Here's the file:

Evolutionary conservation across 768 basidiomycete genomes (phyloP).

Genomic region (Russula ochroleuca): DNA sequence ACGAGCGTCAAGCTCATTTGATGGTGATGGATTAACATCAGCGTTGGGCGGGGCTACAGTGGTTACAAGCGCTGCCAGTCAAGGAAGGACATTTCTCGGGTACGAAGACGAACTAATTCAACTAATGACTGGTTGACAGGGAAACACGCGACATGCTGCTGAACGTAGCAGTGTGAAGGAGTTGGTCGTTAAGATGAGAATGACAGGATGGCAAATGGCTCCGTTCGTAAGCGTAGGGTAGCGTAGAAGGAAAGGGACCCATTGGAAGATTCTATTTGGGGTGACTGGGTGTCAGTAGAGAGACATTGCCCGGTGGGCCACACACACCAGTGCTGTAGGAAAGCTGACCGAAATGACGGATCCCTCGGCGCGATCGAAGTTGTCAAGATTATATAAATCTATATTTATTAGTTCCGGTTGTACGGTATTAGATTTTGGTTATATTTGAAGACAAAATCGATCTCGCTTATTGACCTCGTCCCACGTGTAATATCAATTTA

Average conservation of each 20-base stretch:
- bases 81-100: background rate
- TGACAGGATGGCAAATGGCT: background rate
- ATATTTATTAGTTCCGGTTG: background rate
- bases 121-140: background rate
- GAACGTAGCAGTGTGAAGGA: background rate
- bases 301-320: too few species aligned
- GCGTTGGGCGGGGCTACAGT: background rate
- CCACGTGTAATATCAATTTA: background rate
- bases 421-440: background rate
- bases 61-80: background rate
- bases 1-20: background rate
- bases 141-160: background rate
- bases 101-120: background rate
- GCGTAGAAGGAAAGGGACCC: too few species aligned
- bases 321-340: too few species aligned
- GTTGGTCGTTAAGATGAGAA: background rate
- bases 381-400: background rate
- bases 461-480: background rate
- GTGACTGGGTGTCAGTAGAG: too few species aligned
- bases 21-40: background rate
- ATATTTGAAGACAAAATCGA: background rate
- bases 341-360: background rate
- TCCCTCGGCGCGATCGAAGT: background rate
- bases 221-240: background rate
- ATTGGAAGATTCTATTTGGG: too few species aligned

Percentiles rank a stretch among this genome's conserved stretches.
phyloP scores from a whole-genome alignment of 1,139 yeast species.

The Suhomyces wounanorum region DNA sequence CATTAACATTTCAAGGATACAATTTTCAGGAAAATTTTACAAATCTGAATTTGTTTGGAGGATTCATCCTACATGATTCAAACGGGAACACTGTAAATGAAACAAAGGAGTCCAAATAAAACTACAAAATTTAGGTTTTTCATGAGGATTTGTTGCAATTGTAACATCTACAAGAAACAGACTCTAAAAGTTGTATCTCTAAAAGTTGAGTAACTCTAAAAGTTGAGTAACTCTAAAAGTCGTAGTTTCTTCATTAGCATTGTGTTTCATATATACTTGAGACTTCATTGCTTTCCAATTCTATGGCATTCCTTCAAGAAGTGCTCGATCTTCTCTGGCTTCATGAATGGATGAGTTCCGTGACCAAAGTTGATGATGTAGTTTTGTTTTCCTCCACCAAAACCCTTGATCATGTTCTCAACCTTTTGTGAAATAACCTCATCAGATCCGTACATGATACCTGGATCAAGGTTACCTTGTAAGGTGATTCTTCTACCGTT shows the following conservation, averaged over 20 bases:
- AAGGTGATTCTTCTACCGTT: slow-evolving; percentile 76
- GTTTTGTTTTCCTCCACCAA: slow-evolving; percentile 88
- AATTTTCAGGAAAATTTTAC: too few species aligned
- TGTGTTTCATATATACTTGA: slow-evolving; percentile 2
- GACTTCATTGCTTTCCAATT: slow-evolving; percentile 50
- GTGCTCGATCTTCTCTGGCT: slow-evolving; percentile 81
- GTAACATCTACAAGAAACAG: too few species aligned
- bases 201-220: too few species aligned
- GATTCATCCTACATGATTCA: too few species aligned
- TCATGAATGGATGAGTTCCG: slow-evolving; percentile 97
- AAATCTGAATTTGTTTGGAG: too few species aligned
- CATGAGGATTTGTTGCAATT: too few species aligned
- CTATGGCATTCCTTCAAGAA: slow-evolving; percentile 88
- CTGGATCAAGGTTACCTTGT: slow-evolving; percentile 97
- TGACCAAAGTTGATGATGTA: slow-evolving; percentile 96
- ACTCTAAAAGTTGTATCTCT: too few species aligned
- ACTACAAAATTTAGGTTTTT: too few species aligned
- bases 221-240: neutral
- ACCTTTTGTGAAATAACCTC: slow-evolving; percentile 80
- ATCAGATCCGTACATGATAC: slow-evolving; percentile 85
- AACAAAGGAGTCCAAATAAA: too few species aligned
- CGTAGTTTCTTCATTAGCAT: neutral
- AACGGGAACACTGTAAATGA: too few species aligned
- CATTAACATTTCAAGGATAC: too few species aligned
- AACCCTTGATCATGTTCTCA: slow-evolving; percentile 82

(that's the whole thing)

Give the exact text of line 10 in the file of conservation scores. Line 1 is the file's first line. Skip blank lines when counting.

- GCGTTGGGCGGGGCTACAGT: background rate